So, what’s in cranberry juice that can help treat UTI?
Well, it’s not the acidity (this was previously thought to be the reason why cranberry works against UTI).
Apparently, cranberries contain 2 bacteria-busting compounds that inhibit or prevent them from lining the urinary tract. These compounds are D-mannose and Proanthocyanidin (PAC).
For this article, we’ll only cover the benefits of D-mannose as you’ll see in the next section.
Treatment option #3: D-mannose
D-mannose is a simple sugar found in cranberries and many other fruits. It treats UTI’s by stopping the bacteria from sticking to the urinary tract, so these pathogens get flushed out of the body along with urine.
D-mannose is a potent UTI treatment option when taken separately as a powder.
A group of researchers conducted a study on more than 300 women who have recovered from acute cystitis and found the following (6):
Antibiotic group – 4% developed recurring UTI
D-mannose powder group – 14.5% developed recurring UTI
Placebo group – a whopping 61% developed recurring UTI
The antibiotic group may have had the lowest percentage, but as mentioned earlier, antibiotics can lead to serious side effects!
So, with that in mind, we can safely say that D-mannose is a very good UTI treatment option.
All three options – probiotics, cranberry juice, and D-mannose powder – can effectively fight off bacteria that cause UTI.
You can take all three separately, but it’s rather inconvenient, don’t you think? What if you can just take a supplement that has all 3 ingredients in it?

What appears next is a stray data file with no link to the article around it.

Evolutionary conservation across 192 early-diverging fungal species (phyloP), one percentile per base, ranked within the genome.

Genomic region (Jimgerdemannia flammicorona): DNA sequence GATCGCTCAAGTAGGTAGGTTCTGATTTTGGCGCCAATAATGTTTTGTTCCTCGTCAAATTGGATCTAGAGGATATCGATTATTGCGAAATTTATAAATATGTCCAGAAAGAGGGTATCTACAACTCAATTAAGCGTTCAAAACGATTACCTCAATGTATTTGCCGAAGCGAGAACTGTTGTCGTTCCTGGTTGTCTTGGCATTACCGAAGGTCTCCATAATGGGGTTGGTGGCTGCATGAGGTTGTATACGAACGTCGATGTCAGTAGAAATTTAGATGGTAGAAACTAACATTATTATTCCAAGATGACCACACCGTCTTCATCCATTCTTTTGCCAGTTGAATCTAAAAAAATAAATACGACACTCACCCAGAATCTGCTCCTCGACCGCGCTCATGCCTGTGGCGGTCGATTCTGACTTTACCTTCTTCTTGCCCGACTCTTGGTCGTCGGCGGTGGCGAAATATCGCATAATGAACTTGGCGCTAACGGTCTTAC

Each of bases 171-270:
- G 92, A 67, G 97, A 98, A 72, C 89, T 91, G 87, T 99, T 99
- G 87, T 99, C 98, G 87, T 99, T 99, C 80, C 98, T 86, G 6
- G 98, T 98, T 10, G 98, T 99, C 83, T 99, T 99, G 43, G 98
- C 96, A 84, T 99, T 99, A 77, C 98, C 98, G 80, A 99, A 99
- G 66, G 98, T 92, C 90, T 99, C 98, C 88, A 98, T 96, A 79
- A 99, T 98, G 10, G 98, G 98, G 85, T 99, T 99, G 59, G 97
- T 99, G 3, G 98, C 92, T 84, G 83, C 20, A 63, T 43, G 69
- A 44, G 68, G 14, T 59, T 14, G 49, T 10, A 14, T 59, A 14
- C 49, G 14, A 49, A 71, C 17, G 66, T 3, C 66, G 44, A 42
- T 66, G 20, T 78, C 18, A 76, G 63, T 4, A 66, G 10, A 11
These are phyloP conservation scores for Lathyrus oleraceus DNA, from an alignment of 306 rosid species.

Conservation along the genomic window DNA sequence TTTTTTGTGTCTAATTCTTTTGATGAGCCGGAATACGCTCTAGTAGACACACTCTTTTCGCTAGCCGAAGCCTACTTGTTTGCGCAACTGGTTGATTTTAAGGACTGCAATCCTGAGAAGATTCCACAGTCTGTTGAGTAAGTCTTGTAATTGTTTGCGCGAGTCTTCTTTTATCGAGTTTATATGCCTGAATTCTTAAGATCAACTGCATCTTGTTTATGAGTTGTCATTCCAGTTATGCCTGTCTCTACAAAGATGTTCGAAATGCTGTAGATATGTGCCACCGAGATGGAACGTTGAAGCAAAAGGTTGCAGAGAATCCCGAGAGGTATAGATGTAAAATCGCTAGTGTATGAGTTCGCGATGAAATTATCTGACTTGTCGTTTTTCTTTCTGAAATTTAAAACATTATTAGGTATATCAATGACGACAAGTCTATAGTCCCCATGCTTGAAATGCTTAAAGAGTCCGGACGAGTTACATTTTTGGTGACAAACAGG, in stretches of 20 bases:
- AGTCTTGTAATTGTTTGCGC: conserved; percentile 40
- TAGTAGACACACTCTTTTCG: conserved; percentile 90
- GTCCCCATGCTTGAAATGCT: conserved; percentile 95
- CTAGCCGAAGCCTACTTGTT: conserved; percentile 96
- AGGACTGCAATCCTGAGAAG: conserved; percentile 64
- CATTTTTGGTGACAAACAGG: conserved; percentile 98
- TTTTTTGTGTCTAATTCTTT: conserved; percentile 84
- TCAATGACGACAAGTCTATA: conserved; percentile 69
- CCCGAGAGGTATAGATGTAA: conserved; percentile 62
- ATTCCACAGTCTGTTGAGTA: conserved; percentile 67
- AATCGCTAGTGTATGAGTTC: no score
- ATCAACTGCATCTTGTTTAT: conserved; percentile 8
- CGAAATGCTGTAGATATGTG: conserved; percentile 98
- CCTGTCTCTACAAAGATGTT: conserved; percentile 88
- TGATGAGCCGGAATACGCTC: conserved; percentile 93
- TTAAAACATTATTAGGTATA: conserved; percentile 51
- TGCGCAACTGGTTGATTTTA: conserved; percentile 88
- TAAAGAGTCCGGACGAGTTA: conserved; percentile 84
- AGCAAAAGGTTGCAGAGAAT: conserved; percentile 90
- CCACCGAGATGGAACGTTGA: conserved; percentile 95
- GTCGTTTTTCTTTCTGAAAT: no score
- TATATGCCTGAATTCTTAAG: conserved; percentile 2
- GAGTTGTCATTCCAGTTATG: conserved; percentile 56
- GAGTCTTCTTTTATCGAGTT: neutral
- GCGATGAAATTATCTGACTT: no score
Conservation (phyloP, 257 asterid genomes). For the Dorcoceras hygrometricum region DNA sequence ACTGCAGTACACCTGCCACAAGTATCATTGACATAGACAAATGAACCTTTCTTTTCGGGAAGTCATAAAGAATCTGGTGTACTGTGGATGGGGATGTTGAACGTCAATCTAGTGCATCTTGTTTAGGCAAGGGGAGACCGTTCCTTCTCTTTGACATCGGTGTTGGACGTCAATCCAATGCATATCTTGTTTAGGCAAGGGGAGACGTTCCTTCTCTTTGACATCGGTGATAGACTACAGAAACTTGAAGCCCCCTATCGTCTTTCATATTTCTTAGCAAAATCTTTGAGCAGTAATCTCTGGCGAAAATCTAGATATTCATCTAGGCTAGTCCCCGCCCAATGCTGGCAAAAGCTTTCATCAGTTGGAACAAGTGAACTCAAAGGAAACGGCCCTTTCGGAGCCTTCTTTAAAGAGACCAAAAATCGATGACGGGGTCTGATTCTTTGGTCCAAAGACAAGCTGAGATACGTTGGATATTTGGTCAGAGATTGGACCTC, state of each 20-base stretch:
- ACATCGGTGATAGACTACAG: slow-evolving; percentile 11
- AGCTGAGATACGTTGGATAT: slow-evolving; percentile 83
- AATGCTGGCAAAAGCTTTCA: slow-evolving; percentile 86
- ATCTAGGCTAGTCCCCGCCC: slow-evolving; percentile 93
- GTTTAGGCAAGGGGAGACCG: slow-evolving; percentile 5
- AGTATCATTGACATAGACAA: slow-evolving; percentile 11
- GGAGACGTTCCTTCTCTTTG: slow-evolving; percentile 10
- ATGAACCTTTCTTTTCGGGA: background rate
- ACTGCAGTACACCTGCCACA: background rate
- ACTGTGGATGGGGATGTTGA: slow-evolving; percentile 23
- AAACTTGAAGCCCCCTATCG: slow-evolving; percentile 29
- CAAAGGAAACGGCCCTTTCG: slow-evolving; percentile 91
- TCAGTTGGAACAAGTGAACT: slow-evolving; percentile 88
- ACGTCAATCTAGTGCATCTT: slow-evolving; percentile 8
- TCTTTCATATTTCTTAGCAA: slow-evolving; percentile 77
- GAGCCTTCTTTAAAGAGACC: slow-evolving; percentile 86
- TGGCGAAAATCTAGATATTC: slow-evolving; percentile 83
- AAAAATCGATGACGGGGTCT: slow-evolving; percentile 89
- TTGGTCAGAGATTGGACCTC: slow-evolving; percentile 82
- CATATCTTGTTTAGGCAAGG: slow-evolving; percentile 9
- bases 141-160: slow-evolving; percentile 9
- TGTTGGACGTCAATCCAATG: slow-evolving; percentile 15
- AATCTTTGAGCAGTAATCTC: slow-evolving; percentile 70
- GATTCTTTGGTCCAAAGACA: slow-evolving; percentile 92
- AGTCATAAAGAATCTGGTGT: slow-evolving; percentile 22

Fortunately, such a product exists! Check out Intelligent Labs Women’s Probiotics with Prebiotics supplement.
Each capsule contains a minimum of 6 Billion CFU of patented probiotics, as well as a proprietary blend of cranberry juice powder, d-mannose, and prebiotics to keep the probiotics fed!
(1) Tan, Chee Wei, and Maciej Piotr Chlebicki. “Urinary tract infections in adults.” Singapore medical journal vol. 57,9 (2016): 485-90. doi:10.11622/smedj.2016153
(2) Kontiokari T, Laitinen J, Järvi L, Pokka T, Sundqvist K, Uhari M. 2003. Dietary factors protecting women from urinary tract infection. Am J Clin Nutr. 77(3):600-4.
(3) Beerepoot MA, ter Riet G, Nys S, van der Wal WM, de Borgie CA, de Reijke TM, Prins JM, Koeijers J, Verbon A, Stobberingh E, Geerlings SE. Lactobacilli vs antibiotics to prevent urinary tract infections: a randomized, double-blind, noninferiority trial in postmenopausal women. Arch Intern Med. 2012 May 14;172(9):704-12.
(4) Fu, Zhuxuan, et al. “Cranberry Reduces the Risk of Urinary Tract Infection Recurrence in Otherwise Healthy Women: A Systematic Review and Meta-Analysis.” The Journal of Nutrition, vol. 147, no. 12, 2017, pp. 2282–88. Crossref, doi:10.3945/jn.117.254961.
(5) Walker EB, Barney DP, Mickelsen JN, Walton RJ, Mickelsen RA., Jr Cranberry concentrate: UTI prophylaxis. J Fam Pract. 1997;45(2):167–8.
(6) Kranjčec B1, Papeš D, Altarac S, D-mannose powder for prophylaxis of recurrent urinary tract infections in women: a randomized clinical trial, World J Urol. 2014 Feb;32(1):79-84.
Written by Angie Arriesgado
Image by tanya nova from Pixabay